As such, Gove’s dismissive attitude to cultural references which are decidedly low brow entirely miss the point. Mr Men? Disney? Why not if they contribute to understanding and learning. It is not about denigrating, it is about creating. Why not a rap in Latin? Blind Date in the court of Henry VIII? iPad puppet pals for any number of learning opportunities? All tried and trusted approaches in one academic school in Cambridge.

Rather than looking to the familiar, everyone involved in education should be thinking differently about learning. The digital world is a game changer. And we must change with it. If Angry Birds, the staple digital game of many youngsters, inspires a young person to learn coding surely that is a desirable outcome? If the Garage Band app provides a creative platform for an aspiring young musician isn’t this to be applauded? Both activities can be deemed distractions – but they need not be.

We are on the nursery slopes of digital learning. The potential for transformation of the conventional educational paradigm is extraordinary. Yet none of this registers in the world of the Secretary of State for Education. It strikes me that Gove’s well meaning attempts to promote excellence for all young people is being enacted in a parallel universe. The Aunt
Sallies highlighted in Mr Gove’s recent speech will be as nothing compared to future digital “distractions” – sorry, learning.

Final thought. A delegation of teachers from an academic school in Singapore visited us recently to learn about our experience of iPads. I thought that the principal and her staff would be focused on the use of iPads to improve academic attainment. After all, Singapore is flying high in Gove’s favourite international league table, PISA. I was surprised and encouraged to learn that this particular school was, like us, concerned with the holistic nature of education and how the digital revolution impacted upon young people.

We felt a real connection with the educators who worked in a school on the other side of the world. Therefore it is disappointing that the educational policy in this country feels like we are living in a foreign country.

Lesson in connecting and giving.

Erica Denton, 5, helping sell Comic Relief merchandise outside Oxfam in Saffron Walden.

Erica Denton, 5, helping sell Comic Relief merchandise outside Oxfam in Saffron Walden.

Comic Relief raised a record breaking £75 million on the 25th Red Nose Day when an assortment of celebrities and the great British public did something funny for money. At one stage during the evening 10,000 volunteers at BT were taking 200 calls per second and, over the course of the evening, nearly half a million calls were answered. This at a time when the economy is sluggish and belts are being tightened.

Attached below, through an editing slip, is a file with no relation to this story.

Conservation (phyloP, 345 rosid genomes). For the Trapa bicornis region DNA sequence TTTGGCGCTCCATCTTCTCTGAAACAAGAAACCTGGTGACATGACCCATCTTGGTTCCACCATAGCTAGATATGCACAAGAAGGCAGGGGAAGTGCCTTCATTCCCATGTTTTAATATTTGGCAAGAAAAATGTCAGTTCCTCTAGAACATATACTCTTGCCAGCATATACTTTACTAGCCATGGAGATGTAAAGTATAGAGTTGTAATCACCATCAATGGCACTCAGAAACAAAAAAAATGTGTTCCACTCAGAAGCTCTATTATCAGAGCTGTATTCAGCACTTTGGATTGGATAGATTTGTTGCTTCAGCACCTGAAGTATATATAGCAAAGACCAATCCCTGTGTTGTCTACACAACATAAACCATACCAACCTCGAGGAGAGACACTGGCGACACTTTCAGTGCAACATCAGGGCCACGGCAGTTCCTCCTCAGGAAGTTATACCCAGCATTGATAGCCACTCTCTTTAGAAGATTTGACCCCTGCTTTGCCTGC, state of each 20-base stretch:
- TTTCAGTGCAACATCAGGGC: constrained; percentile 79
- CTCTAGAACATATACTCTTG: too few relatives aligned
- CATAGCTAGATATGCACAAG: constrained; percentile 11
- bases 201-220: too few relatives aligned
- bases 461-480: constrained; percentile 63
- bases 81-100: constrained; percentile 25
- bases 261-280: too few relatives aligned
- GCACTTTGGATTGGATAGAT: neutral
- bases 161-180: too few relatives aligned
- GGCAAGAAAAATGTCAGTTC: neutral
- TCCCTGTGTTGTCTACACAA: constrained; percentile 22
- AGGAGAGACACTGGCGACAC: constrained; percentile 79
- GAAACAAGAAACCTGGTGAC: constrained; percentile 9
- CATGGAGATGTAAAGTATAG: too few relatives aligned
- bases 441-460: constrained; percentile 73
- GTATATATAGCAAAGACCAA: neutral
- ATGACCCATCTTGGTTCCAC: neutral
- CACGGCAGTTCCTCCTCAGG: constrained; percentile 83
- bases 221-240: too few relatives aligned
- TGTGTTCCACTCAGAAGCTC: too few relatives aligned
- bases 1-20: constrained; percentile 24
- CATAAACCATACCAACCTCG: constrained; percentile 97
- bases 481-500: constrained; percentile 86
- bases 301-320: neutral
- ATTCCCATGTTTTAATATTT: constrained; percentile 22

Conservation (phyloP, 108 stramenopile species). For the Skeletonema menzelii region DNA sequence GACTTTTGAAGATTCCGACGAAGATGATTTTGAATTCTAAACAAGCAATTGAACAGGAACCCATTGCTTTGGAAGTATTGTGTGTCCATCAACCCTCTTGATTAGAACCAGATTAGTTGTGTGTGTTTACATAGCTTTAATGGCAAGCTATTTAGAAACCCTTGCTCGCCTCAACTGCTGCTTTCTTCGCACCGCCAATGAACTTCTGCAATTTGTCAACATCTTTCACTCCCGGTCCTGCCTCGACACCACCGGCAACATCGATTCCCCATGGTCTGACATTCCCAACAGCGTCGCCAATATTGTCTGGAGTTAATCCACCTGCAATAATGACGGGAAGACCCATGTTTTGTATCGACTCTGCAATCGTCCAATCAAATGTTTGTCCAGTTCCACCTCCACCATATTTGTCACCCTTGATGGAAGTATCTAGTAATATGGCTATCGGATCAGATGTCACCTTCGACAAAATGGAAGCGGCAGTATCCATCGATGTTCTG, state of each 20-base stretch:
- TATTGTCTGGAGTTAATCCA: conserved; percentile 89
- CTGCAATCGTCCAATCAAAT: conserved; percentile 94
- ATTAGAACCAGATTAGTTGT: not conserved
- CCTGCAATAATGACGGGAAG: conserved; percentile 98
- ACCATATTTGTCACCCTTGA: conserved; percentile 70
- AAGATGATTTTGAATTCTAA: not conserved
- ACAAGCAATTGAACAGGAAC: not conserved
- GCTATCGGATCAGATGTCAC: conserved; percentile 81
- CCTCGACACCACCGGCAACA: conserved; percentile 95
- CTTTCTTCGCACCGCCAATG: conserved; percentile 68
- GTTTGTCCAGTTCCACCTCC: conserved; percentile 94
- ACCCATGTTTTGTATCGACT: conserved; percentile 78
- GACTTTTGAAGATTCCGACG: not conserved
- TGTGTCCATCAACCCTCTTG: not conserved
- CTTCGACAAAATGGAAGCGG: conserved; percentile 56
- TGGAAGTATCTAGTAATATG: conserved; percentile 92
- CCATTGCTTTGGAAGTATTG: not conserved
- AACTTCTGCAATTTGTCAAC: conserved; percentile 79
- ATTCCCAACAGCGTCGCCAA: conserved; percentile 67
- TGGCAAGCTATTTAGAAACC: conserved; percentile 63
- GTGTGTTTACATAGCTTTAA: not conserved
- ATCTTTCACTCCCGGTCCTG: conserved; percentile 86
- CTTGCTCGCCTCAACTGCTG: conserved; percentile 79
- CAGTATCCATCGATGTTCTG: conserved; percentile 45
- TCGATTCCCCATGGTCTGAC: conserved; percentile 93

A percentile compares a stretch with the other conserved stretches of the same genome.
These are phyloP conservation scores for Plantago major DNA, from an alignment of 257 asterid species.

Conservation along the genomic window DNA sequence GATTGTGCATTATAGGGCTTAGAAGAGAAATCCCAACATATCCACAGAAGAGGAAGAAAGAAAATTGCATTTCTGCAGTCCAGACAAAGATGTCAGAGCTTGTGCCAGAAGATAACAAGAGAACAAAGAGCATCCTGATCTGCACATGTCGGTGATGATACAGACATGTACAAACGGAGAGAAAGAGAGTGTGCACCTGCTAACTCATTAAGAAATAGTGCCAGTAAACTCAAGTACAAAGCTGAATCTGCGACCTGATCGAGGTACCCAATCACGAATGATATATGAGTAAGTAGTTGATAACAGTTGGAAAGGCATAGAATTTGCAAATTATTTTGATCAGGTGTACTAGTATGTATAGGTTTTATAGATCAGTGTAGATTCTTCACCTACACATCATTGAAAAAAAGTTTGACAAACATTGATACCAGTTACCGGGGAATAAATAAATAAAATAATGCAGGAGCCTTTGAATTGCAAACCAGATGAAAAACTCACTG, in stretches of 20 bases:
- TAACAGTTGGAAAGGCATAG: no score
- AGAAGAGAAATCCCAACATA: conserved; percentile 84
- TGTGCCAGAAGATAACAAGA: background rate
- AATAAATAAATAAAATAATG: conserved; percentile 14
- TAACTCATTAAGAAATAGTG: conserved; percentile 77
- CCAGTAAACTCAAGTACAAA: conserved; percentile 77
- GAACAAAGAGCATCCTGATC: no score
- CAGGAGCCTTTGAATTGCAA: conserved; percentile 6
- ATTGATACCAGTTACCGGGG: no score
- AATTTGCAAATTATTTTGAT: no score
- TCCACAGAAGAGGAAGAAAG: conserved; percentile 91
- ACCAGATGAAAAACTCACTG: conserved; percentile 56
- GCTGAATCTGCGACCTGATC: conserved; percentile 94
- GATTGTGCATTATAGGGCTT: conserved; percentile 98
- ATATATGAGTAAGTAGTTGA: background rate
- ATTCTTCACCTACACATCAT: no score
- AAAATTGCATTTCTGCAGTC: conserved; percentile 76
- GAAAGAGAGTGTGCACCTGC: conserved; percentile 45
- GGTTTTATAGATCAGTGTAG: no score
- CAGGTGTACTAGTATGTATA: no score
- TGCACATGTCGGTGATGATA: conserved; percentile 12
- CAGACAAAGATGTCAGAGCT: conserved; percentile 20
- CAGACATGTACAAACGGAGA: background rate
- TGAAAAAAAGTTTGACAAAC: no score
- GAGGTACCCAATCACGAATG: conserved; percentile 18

Events such as this provide us with an opportunity to hold a mirror up to our nation. Just as the Olympics and Paralympics beamed back at us and made us feel huge levels of collective pride, Comic Relief warms our hearts as we rejoice in levels of compassion which are staggering.

So why are occasions like Red Nose Day successful in connecting with so many of us? To understand this it is important to reflect on what motivates individuals. In this context, I was reminded of the presentation on Mindfulness given by Professor Felicia Huppert at our recent “What is learning for?” conference. There is a growing body of science espoused by Professor Huppert, among others, which essentially focuses on the importance of positivity in promoting wellbeing, an integral factor in our mental health. Two key elements in the path to wellbeing are ‘connecting with those around you’ and ‘giving to others’. Comic Relief absolutely captures both of these elements.

So what happens in our daily lives to promote positivity? This is clearly an important consideration in the life of a school community where young people are developing emotionally. Gone are the days when Pink Floyd’s “Another Brick in the Wall” resonates as real life experience. Schools’ pastoral investment in young people today is huge. Those of us lucky enough to watch “Educating Essex”, a series about students and teachers at the Passmore Academy, witnessed the level of care and dedication of staff supporting their charges during really challenging times.

Yet, according to the theory behind wellbeing, the emphasis should be on the individual adopting a positive approach. Building on connection with others and the act of giving, a school community is well placed to foster positivity. Many schools, ours included, pride themselves on their sense of social responsibility. We view ourselves as part of the community in Cambridge and are keen for our students to play an active role in our city. Illustrative of this for us is the success of our outreach programme this year. What has been particularly striking to me is the value our students place on this engagement with the lives of others. A recent assembly presented by sixth formers involved in this year’s Shine project (part of our outreach programme), was a heart-warming account of the relationships established with the 10 year olds involved in the project from other schools. The learning outcome of the project was as much the trust created between sixth formers and their young charges, as the creative arts project which had united them at the beginning.